Farm workers march for immigration reform

Demonstrators protest the deportation of undocumented immigrants on July 24, 2013 in New York City.

Congress is taking a break this month, but immigration activists aren’t taking time off. Rallies are being staged around the country this month to try to influence Republican leaders in the House of Representatives to suport immigration reform.

Today, thousands of farm workers from across California gathered in Bakersfield. They chanted in Spanish as they marched to the office of Bakersfield Congressman Kevin McCarthy, the majority whip in the House.

Farming is big business around Bakersfield. Agriculture brought in around $6 billion in revenues to Kern county last year. Many, if not most, of the crops are picked by Latino immigrants.

Fifty-year old Bernardino Garcia has been working in the fields around Bakersfield for 15 years. He sacrificed a day’s pay -- around $60 -- to attend the rally.

“I will lose money, but I will be much better off with the change that the immigration reform will bring about for me and my family,” says Garcia.

Many lawmakers say that if you want to come to America, you should follow the rules. So legislation has repeatedly stalled in Congress.

That’s frustrating for Arturo Rodriguez, president of the United Farm Workers.

“We’re tired of waiting. We’ve been waiting now for years, fighting this fight for over a decade now. And it’s time that Congress takes action,” says Rodriguez.

Juana Carbajal used to work in the fields. Her relatives still do.

“Life out there in the fields is very difficult. Why? Because the mistreatment that happens in the fields,” says Carbajal.

She says workers may not get paid. Or they may not have access to shade on days where the temperature is above 100 degrees.

“If you’re undocumented and you want to address what’s happening, they just call you and say, ‘You know what? We don’t need you to work tomorrow.’ And that’s it,” says Carbajal.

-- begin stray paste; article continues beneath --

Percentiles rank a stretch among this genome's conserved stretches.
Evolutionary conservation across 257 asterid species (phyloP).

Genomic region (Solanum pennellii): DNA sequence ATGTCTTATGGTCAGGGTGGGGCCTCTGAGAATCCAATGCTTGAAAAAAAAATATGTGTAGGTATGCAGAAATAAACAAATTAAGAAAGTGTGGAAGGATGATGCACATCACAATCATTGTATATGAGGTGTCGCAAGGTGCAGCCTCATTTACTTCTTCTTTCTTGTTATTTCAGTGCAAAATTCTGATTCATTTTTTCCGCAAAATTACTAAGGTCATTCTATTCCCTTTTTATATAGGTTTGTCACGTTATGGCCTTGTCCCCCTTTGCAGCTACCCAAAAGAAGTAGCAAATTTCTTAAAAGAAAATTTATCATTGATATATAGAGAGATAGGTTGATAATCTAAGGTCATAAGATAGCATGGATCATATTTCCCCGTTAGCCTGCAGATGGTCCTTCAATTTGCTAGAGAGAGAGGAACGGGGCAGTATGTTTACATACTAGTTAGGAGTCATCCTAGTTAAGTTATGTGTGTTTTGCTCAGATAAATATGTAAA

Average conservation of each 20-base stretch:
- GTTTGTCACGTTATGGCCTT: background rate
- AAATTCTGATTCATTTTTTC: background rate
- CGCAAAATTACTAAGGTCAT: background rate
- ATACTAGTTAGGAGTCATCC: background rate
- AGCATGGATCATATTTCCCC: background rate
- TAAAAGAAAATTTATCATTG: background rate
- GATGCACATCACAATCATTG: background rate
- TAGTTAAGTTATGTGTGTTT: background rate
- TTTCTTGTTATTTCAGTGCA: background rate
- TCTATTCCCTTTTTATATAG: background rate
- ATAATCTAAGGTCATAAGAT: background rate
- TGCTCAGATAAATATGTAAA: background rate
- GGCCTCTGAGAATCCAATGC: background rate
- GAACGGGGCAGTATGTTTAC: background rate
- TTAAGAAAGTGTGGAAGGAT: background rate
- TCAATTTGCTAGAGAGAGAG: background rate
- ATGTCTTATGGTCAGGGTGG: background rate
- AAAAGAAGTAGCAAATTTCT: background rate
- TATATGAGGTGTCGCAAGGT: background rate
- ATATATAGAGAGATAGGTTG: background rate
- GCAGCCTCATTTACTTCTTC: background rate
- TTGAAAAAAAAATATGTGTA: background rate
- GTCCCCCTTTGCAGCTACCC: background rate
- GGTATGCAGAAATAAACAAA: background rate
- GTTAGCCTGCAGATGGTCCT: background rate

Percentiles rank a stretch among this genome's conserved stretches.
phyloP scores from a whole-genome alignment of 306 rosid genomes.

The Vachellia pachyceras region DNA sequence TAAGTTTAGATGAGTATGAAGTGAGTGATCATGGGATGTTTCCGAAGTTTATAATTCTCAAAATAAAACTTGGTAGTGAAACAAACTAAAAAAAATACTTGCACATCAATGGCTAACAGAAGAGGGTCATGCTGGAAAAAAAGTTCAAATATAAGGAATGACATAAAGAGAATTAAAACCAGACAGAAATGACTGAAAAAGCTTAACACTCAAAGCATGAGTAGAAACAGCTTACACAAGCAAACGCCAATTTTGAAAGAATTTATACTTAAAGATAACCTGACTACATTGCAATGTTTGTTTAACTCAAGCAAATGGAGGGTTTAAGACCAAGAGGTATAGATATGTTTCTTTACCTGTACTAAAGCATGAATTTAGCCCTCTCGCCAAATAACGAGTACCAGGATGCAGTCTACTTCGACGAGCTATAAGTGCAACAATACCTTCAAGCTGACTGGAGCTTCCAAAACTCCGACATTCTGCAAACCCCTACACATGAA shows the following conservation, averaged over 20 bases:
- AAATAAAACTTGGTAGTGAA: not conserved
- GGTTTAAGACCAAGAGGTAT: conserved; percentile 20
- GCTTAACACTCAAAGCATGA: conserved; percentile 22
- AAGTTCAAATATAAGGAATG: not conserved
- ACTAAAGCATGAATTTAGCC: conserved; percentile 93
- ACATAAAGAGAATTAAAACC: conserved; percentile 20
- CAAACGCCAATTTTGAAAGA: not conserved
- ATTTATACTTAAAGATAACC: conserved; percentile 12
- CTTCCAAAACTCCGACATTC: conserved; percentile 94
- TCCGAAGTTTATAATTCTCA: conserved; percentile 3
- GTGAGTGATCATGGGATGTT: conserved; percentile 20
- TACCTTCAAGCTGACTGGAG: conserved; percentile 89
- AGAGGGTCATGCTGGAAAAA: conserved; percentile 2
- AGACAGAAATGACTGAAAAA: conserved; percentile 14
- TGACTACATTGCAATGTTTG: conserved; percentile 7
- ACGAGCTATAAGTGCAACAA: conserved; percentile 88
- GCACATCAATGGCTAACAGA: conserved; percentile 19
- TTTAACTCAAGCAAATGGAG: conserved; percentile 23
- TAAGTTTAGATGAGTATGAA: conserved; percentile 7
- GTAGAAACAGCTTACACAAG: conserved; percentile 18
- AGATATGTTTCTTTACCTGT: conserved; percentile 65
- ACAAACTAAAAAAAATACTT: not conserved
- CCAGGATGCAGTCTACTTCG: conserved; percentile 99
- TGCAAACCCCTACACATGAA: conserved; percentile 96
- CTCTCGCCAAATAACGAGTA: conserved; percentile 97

On the other side of the industry, the employers -- the farmers -- also want to see immigration reform. Or, at least, some form of it.

I visited a grove of almond trees. This is harvest time, so machines shake the nuts off the trees. The farm belongs to Greg Wegis. He’s with the Kern County Farm Bureau and a fifth generation farmer.

“Immigration reform is vital. We want a supply of labor that is legal,” says Wegis.

He says tighter immigration enforcement has made it harder to find workers. Still, he hopes House Republicans keep negotiating.

“Hopefully, the House can craft and negotiate a bill that is a little more tailored to agricultural needs,” says Wegis.

Bakersfield Congressman Kevin McCarthy was unavailable for an interview. But in a written statement, McCarthy says, “While I have met with many groups across the spectrum of the immigration reform debate, in the end, I value the input of my constituents in the 23rd Congressional District most. I have long said that our immigration system is broken, but rather than take up the Senate bill, the House will move in a step by step approach that first secures the border.”

About the author

Jeff Tyler is a reporter for Marketplace’s Los Angeles bureau, where he reports on issues related to immigration and Latin America.

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